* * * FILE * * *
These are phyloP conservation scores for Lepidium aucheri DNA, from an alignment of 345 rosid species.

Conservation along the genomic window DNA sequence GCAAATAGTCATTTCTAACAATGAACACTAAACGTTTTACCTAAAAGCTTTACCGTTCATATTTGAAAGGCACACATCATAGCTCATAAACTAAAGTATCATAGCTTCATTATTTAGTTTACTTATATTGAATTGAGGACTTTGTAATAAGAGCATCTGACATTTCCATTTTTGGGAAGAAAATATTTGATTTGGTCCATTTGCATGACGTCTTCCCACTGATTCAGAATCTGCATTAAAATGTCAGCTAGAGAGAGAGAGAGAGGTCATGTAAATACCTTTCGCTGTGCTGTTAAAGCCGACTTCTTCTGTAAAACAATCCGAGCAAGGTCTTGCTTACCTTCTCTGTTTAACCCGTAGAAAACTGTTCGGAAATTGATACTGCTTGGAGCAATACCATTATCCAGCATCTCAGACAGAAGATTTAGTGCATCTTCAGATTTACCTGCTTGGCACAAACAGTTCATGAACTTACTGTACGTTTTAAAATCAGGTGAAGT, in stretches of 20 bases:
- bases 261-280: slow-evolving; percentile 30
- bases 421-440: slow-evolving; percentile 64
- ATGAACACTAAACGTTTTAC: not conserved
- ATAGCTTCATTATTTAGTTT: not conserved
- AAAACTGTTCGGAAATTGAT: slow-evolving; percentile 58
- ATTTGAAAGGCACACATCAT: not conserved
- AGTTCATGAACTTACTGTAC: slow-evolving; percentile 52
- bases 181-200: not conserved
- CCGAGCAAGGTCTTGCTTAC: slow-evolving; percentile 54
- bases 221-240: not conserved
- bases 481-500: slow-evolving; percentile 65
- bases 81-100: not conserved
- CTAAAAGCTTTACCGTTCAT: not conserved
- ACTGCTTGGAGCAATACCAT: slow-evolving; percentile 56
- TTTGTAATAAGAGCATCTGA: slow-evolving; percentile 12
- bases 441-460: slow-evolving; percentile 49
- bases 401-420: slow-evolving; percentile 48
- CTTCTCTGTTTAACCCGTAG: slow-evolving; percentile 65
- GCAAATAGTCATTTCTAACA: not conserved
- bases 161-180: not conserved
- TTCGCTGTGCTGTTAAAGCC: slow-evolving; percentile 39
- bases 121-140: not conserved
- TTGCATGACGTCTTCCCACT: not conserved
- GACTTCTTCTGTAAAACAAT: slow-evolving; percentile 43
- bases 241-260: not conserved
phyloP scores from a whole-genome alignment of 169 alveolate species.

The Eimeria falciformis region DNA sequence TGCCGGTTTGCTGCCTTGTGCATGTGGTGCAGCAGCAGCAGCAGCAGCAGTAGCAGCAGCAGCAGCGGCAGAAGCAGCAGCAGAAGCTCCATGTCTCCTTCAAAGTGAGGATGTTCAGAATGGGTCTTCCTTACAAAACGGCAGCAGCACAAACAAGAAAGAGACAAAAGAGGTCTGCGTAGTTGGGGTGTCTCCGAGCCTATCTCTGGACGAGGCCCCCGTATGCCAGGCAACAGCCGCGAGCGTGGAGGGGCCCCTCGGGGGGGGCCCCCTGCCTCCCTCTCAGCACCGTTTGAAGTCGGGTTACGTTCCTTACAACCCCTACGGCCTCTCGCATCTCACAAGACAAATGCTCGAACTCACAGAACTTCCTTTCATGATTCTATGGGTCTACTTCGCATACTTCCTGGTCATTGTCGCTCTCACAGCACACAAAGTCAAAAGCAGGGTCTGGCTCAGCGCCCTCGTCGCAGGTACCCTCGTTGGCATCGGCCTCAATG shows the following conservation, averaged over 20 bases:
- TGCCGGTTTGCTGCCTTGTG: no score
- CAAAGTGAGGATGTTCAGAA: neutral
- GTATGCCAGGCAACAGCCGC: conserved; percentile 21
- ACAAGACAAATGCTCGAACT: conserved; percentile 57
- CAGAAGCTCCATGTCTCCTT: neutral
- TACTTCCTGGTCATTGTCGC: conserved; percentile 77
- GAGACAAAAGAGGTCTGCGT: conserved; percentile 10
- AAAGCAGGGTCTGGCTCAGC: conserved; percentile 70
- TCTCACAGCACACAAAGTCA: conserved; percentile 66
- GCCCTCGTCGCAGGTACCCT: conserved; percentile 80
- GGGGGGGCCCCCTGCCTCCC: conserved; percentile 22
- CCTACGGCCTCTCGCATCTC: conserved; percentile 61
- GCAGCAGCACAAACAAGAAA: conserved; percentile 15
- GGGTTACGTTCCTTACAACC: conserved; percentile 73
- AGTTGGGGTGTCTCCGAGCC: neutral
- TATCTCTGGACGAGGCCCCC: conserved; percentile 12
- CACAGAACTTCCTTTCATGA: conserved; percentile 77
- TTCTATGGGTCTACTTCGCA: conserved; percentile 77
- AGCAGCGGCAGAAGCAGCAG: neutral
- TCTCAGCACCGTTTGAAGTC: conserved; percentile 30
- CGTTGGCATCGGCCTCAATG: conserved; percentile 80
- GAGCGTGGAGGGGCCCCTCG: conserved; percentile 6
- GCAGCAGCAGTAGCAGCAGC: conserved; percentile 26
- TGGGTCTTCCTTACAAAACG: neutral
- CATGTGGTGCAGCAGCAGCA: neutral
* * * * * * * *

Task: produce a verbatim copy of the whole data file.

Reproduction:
These are phyloP conservation scores for Lepidium aucheri DNA, from an alignment of 345 rosid species.

Conservation along the genomic window DNA sequence GCAAATAGTCATTTCTAACAATGAACACTAAACGTTTTACCTAAAAGCTTTACCGTTCATATTTGAAAGGCACACATCATAGCTCATAAACTAAAGTATCATAGCTTCATTATTTAGTTTACTTATATTGAATTGAGGACTTTGTAATAAGAGCATCTGACATTTCCATTTTTGGGAAGAAAATATTTGATTTGGTCCATTTGCATGACGTCTTCCCACTGATTCAGAATCTGCATTAAAATGTCAGCTAGAGAGAGAGAGAGAGGTCATGTAAATACCTTTCGCTGTGCTGTTAAAGCCGACTTCTTCTGTAAAACAATCCGAGCAAGGTCTTGCTTACCTTCTCTGTTTAACCCGTAGAAAACTGTTCGGAAATTGATACTGCTTGGAGCAATACCATTATCCAGCATCTCAGACAGAAGATTTAGTGCATCTTCAGATTTACCTGCTTGGCACAAACAGTTCATGAACTTACTGTACGTTTTAAAATCAGGTGAAGT, in stretches of 20 bases:
- bases 261-280: slow-evolving; percentile 30
- bases 421-440: slow-evolving; percentile 64
- ATGAACACTAAACGTTTTAC: not conserved
- ATAGCTTCATTATTTAGTTT: not conserved
- AAAACTGTTCGGAAATTGAT: slow-evolving; percentile 58
- ATTTGAAAGGCACACATCAT: not conserved
- AGTTCATGAACTTACTGTAC: slow-evolving; percentile 52
- bases 181-200: not conserved
- CCGAGCAAGGTCTTGCTTAC: slow-evolving; percentile 54
- bases 221-240: not conserved
- bases 481-500: slow-evolving; percentile 65
- bases 81-100: not conserved
- CTAAAAGCTTTACCGTTCAT: not conserved
- ACTGCTTGGAGCAATACCAT: slow-evolving; percentile 56
- TTTGTAATAAGAGCATCTGA: slow-evolving; percentile 12
- bases 441-460: slow-evolving; percentile 49
- bases 401-420: slow-evolving; percentile 48
- CTTCTCTGTTTAACCCGTAG: slow-evolving; percentile 65
- GCAAATAGTCATTTCTAACA: not conserved
- bases 161-180: not conserved
- TTCGCTGTGCTGTTAAAGCC: slow-evolving; percentile 39
- bases 121-140: not conserved
- TTGCATGACGTCTTCCCACT: not conserved
- GACTTCTTCTGTAAAACAAT: slow-evolving; percentile 43
- bases 241-260: not conserved
phyloP scores from a whole-genome alignment of 169 alveolate species.

The Eimeria falciformis region DNA sequence TGCCGGTTTGCTGCCTTGTGCATGTGGTGCAGCAGCAGCAGCAGCAGCAGTAGCAGCAGCAGCAGCGGCAGAAGCAGCAGCAGAAGCTCCATGTCTCCTTCAAAGTGAGGATGTTCAGAATGGGTCTTCCTTACAAAACGGCAGCAGCACAAACAAGAAAGAGACAAAAGAGGTCTGCGTAGTTGGGGTGTCTCCGAGCCTATCTCTGGACGAGGCCCCCGTATGCCAGGCAACAGCCGCGAGCGTGGAGGGGCCCCTCGGGGGGGGCCCCCTGCCTCCCTCTCAGCACCGTTTGAAGTCGGGTTACGTTCCTTACAACCCCTACGGCCTCTCGCATCTCACAAGACAAATGCTCGAACTCACAGAACTTCCTTTCATGATTCTATGGGTCTACTTCGCATACTTCCTGGTCATTGTCGCTCTCACAGCACACAAAGTCAAAAGCAGGGTCTGGCTCAGCGCCCTCGTCGCAGGTACCCTCGTTGGCATCGGCCTCAATG shows the following conservation, averaged over 20 bases:
- TGCCGGTTTGCTGCCTTGTG: no score
- CAAAGTGAGGATGTTCAGAA: neutral
- GTATGCCAGGCAACAGCCGC: conserved; percentile 21
- ACAAGACAAATGCTCGAACT: conserved; percentile 57
- CAGAAGCTCCATGTCTCCTT: neutral
- TACTTCCTGGTCATTGTCGC: conserved; percentile 77
- GAGACAAAAGAGGTCTGCGT: conserved; percentile 10
- AAAGCAGGGTCTGGCTCAGC: conserved; percentile 70
- TCTCACAGCACACAAAGTCA: conserved; percentile 66
- GCCCTCGTCGCAGGTACCCT: conserved; percentile 80
- GGGGGGGCCCCCTGCCTCCC: conserved; percentile 22
- CCTACGGCCTCTCGCATCTC: conserved; percentile 61
- GCAGCAGCACAAACAAGAAA: conserved; percentile 15
- GGGTTACGTTCCTTACAACC: conserved; percentile 73
- AGTTGGGGTGTCTCCGAGCC: neutral
- TATCTCTGGACGAGGCCCCC: conserved; percentile 12
- CACAGAACTTCCTTTCATGA: conserved; percentile 77
- TTCTATGGGTCTACTTCGCA: conserved; percentile 77
- AGCAGCGGCAGAAGCAGCAG: neutral
- TCTCAGCACCGTTTGAAGTC: conserved; percentile 30
- CGTTGGCATCGGCCTCAATG: conserved; percentile 80
- GAGCGTGGAGGGGCCCCTCG: conserved; percentile 6
- GCAGCAGCAGTAGCAGCAGC: conserved; percentile 26
- TGGGTCTTCCTTACAAAACG: neutral
- CATGTGGTGCAGCAGCAGCA: neutral